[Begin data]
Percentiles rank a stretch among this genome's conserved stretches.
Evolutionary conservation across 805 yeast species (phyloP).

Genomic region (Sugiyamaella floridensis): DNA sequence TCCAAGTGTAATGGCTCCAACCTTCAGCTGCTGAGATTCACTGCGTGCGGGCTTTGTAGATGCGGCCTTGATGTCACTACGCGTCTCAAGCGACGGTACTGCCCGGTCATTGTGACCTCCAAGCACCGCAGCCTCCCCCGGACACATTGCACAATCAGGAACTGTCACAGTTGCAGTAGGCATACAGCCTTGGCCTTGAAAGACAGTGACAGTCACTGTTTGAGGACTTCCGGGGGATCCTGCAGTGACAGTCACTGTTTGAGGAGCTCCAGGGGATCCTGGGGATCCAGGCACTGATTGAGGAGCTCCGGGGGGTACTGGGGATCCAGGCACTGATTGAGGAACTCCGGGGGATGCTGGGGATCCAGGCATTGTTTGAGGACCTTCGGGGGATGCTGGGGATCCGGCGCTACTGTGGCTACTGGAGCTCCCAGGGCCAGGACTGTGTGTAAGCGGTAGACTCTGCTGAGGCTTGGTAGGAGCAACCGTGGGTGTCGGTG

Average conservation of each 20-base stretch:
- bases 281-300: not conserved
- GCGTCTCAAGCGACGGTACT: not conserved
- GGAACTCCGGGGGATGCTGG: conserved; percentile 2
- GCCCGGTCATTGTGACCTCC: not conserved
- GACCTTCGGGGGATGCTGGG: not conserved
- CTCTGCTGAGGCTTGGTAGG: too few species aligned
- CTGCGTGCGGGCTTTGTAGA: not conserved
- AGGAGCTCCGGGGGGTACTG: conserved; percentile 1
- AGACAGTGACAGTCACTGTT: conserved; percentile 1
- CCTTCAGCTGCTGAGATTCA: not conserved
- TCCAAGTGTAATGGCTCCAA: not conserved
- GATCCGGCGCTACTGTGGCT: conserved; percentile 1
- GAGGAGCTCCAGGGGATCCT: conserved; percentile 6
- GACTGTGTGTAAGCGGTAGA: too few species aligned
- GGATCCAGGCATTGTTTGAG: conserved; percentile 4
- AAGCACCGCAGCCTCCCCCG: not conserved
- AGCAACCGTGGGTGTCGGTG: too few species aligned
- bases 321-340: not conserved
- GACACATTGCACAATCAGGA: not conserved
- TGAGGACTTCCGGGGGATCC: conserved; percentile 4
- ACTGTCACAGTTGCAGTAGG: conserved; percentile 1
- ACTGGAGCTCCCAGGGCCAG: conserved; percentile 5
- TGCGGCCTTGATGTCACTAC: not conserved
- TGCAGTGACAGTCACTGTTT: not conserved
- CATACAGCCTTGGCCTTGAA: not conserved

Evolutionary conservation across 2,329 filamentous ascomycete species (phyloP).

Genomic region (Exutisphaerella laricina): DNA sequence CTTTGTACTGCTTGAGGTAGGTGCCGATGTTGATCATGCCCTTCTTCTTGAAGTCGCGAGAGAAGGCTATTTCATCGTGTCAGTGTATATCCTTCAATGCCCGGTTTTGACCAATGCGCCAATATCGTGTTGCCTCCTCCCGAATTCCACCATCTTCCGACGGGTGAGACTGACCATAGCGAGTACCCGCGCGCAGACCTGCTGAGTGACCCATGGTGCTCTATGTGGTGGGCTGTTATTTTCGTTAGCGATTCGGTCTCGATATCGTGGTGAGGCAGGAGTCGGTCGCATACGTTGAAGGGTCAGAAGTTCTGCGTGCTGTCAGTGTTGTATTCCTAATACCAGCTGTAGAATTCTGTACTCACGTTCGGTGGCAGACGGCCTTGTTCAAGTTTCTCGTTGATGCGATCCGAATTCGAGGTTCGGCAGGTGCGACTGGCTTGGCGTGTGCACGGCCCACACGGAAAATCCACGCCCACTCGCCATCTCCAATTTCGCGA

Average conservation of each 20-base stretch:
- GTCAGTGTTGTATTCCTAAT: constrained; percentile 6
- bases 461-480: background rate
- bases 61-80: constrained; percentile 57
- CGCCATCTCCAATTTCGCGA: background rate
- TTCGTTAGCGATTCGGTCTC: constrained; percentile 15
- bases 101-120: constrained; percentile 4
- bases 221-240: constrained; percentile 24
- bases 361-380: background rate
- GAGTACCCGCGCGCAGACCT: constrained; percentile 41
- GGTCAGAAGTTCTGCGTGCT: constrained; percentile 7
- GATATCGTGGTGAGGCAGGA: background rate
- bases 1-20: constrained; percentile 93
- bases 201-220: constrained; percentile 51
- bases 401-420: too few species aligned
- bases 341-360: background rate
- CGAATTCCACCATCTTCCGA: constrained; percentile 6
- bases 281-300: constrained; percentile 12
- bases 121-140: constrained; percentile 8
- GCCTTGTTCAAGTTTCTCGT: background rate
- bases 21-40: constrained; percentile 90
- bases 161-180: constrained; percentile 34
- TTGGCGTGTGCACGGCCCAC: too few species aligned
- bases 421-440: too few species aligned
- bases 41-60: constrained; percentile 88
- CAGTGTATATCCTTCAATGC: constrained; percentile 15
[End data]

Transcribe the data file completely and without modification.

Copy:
Percentiles rank a stretch among this genome's conserved stretches.
Evolutionary conservation across 805 yeast species (phyloP).

Genomic region (Sugiyamaella floridensis): DNA sequence TCCAAGTGTAATGGCTCCAACCTTCAGCTGCTGAGATTCACTGCGTGCGGGCTTTGTAGATGCGGCCTTGATGTCACTACGCGTCTCAAGCGACGGTACTGCCCGGTCATTGTGACCTCCAAGCACCGCAGCCTCCCCCGGACACATTGCACAATCAGGAACTGTCACAGTTGCAGTAGGCATACAGCCTTGGCCTTGAAAGACAGTGACAGTCACTGTTTGAGGACTTCCGGGGGATCCTGCAGTGACAGTCACTGTTTGAGGAGCTCCAGGGGATCCTGGGGATCCAGGCACTGATTGAGGAGCTCCGGGGGGTACTGGGGATCCAGGCACTGATTGAGGAACTCCGGGGGATGCTGGGGATCCAGGCATTGTTTGAGGACCTTCGGGGGATGCTGGGGATCCGGCGCTACTGTGGCTACTGGAGCTCCCAGGGCCAGGACTGTGTGTAAGCGGTAGACTCTGCTGAGGCTTGGTAGGAGCAACCGTGGGTGTCGGTG

Average conservation of each 20-base stretch:
- bases 281-300: not conserved
- GCGTCTCAAGCGACGGTACT: not conserved
- GGAACTCCGGGGGATGCTGG: conserved; percentile 2
- GCCCGGTCATTGTGACCTCC: not conserved
- GACCTTCGGGGGATGCTGGG: not conserved
- CTCTGCTGAGGCTTGGTAGG: too few species aligned
- CTGCGTGCGGGCTTTGTAGA: not conserved
- AGGAGCTCCGGGGGGTACTG: conserved; percentile 1
- AGACAGTGACAGTCACTGTT: conserved; percentile 1
- CCTTCAGCTGCTGAGATTCA: not conserved
- TCCAAGTGTAATGGCTCCAA: not conserved
- GATCCGGCGCTACTGTGGCT: conserved; percentile 1
- GAGGAGCTCCAGGGGATCCT: conserved; percentile 6
- GACTGTGTGTAAGCGGTAGA: too few species aligned
- GGATCCAGGCATTGTTTGAG: conserved; percentile 4
- AAGCACCGCAGCCTCCCCCG: not conserved
- AGCAACCGTGGGTGTCGGTG: too few species aligned
- bases 321-340: not conserved
- GACACATTGCACAATCAGGA: not conserved
- TGAGGACTTCCGGGGGATCC: conserved; percentile 4
- ACTGTCACAGTTGCAGTAGG: conserved; percentile 1
- ACTGGAGCTCCCAGGGCCAG: conserved; percentile 5
- TGCGGCCTTGATGTCACTAC: not conserved
- TGCAGTGACAGTCACTGTTT: not conserved
- CATACAGCCTTGGCCTTGAA: not conserved

Evolutionary conservation across 2,329 filamentous ascomycete species (phyloP).

Genomic region (Exutisphaerella laricina): DNA sequence CTTTGTACTGCTTGAGGTAGGTGCCGATGTTGATCATGCCCTTCTTCTTGAAGTCGCGAGAGAAGGCTATTTCATCGTGTCAGTGTATATCCTTCAATGCCCGGTTTTGACCAATGCGCCAATATCGTGTTGCCTCCTCCCGAATTCCACCATCTTCCGACGGGTGAGACTGACCATAGCGAGTACCCGCGCGCAGACCTGCTGAGTGACCCATGGTGCTCTATGTGGTGGGCTGTTATTTTCGTTAGCGATTCGGTCTCGATATCGTGGTGAGGCAGGAGTCGGTCGCATACGTTGAAGGGTCAGAAGTTCTGCGTGCTGTCAGTGTTGTATTCCTAATACCAGCTGTAGAATTCTGTACTCACGTTCGGTGGCAGACGGCCTTGTTCAAGTTTCTCGTTGATGCGATCCGAATTCGAGGTTCGGCAGGTGCGACTGGCTTGGCGTGTGCACGGCCCACACGGAAAATCCACGCCCACTCGCCATCTCCAATTTCGCGA

Average conservation of each 20-base stretch:
- GTCAGTGTTGTATTCCTAAT: constrained; percentile 6
- bases 461-480: background rate
- bases 61-80: constrained; percentile 57
- CGCCATCTCCAATTTCGCGA: background rate
- TTCGTTAGCGATTCGGTCTC: constrained; percentile 15
- bases 101-120: constrained; percentile 4
- bases 221-240: constrained; percentile 24
- bases 361-380: background rate
- GAGTACCCGCGCGCAGACCT: constrained; percentile 41
- GGTCAGAAGTTCTGCGTGCT: constrained; percentile 7
- GATATCGTGGTGAGGCAGGA: background rate
- bases 1-20: constrained; percentile 93
- bases 201-220: constrained; percentile 51
- bases 401-420: too few species aligned
- bases 341-360: background rate
- CGAATTCCACCATCTTCCGA: constrained; percentile 6
- bases 281-300: constrained; percentile 12
- bases 121-140: constrained; percentile 8
- GCCTTGTTCAAGTTTCTCGT: background rate
- bases 21-40: constrained; percentile 90
- bases 161-180: constrained; percentile 34
- TTGGCGTGTGCACGGCCCAC: too few species aligned
- bases 421-440: too few species aligned
- bases 41-60: constrained; percentile 88
- CAGTGTATATCCTTCAATGC: constrained; percentile 15